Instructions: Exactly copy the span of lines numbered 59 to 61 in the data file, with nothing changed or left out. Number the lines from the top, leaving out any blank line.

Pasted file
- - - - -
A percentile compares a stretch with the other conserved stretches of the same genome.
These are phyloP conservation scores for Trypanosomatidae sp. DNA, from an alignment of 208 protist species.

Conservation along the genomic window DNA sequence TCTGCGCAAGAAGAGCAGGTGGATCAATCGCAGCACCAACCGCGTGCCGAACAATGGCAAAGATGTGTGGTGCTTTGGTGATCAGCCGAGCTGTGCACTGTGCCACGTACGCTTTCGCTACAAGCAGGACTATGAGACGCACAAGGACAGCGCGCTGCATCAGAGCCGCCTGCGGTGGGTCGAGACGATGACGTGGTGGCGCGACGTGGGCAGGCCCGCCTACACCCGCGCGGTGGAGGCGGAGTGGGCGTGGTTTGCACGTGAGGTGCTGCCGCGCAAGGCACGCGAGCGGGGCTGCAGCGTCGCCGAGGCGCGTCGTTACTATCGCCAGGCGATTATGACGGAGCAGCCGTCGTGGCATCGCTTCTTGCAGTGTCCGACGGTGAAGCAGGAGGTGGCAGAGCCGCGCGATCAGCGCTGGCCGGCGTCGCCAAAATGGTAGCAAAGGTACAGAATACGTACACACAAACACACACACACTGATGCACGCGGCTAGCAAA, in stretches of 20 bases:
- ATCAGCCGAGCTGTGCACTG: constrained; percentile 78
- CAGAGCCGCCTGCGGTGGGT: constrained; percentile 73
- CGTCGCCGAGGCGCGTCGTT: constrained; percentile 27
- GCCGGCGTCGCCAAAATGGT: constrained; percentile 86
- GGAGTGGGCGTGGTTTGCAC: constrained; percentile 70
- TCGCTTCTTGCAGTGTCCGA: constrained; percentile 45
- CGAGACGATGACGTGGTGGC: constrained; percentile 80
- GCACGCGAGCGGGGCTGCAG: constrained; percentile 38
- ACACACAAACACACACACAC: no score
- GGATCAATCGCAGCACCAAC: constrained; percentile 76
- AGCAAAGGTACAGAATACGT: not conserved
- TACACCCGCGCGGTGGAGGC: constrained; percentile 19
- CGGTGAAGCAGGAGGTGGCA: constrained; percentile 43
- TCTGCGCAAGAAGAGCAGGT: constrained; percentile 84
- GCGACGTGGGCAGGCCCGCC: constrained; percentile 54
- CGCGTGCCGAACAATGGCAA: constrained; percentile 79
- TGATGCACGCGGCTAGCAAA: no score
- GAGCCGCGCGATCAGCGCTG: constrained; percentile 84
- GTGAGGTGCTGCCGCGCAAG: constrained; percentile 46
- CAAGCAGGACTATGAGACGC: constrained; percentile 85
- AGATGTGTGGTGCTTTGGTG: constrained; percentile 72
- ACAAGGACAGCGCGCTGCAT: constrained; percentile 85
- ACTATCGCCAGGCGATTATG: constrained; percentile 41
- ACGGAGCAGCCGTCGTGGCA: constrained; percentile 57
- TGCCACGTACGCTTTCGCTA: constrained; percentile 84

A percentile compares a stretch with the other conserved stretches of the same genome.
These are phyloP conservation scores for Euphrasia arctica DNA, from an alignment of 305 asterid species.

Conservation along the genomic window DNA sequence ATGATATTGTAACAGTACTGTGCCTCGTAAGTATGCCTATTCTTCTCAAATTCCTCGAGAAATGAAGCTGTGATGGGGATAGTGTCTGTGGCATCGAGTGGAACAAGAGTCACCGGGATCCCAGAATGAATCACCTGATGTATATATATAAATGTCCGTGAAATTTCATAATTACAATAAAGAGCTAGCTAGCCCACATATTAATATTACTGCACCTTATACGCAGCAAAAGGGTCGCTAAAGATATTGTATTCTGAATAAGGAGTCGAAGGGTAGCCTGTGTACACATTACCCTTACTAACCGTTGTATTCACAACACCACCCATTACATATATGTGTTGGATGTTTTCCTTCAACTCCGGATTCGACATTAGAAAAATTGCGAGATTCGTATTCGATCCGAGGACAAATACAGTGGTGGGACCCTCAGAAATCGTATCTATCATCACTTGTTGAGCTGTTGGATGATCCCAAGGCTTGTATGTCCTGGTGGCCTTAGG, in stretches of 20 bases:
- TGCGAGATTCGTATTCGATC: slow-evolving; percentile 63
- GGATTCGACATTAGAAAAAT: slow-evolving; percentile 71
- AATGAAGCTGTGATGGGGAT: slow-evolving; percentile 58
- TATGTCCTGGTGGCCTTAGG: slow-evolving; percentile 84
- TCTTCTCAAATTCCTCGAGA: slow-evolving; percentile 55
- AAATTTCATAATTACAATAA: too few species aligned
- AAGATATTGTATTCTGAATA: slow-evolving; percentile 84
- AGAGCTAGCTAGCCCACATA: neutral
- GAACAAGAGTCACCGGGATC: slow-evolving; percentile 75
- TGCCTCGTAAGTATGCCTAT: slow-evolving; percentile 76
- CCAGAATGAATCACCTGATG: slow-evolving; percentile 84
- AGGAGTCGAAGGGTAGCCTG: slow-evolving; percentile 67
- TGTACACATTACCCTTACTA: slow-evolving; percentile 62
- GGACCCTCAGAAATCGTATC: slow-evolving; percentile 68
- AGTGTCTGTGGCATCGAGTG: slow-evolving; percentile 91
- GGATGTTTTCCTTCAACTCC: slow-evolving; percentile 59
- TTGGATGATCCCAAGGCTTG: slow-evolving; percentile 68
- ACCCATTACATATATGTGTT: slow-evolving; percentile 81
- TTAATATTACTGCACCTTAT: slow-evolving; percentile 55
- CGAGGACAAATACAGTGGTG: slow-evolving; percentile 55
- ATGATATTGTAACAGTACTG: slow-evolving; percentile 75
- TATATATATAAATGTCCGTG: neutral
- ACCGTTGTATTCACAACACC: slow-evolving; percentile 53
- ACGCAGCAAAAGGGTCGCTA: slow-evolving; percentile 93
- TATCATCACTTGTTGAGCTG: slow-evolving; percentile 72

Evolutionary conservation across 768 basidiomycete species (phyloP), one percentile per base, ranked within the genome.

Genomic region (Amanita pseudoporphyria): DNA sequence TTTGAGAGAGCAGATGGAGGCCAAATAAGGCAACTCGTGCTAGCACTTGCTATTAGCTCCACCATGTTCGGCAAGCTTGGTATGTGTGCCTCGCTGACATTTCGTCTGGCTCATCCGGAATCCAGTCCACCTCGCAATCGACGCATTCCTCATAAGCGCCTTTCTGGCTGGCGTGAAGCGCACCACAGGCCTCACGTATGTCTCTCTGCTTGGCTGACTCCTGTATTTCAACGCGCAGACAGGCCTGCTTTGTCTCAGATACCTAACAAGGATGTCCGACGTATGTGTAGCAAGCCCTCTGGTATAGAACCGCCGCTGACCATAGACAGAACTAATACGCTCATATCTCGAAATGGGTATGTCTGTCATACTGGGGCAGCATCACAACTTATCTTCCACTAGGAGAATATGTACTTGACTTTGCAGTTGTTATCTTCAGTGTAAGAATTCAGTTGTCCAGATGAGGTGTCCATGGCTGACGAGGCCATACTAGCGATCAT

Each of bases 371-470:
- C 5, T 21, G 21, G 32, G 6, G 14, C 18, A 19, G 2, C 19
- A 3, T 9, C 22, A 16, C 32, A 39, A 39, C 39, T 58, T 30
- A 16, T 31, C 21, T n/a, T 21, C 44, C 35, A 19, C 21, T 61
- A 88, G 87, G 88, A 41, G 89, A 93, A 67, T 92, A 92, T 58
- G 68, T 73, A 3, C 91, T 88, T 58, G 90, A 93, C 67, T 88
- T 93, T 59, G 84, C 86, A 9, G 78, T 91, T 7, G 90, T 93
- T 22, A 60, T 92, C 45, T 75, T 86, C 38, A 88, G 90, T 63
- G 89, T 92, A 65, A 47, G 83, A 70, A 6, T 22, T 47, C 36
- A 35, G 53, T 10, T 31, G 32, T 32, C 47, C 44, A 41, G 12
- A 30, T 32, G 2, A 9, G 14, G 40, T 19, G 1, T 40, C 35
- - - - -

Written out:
Each of bases 371-470:
- C 5, T 21, G 21, G 32, G 6, G 14, C 18, A 19, G 2, C 19
- A 3, T 9, C 22, A 16, C 32, A 39, A 39, C 39, T 58, T 30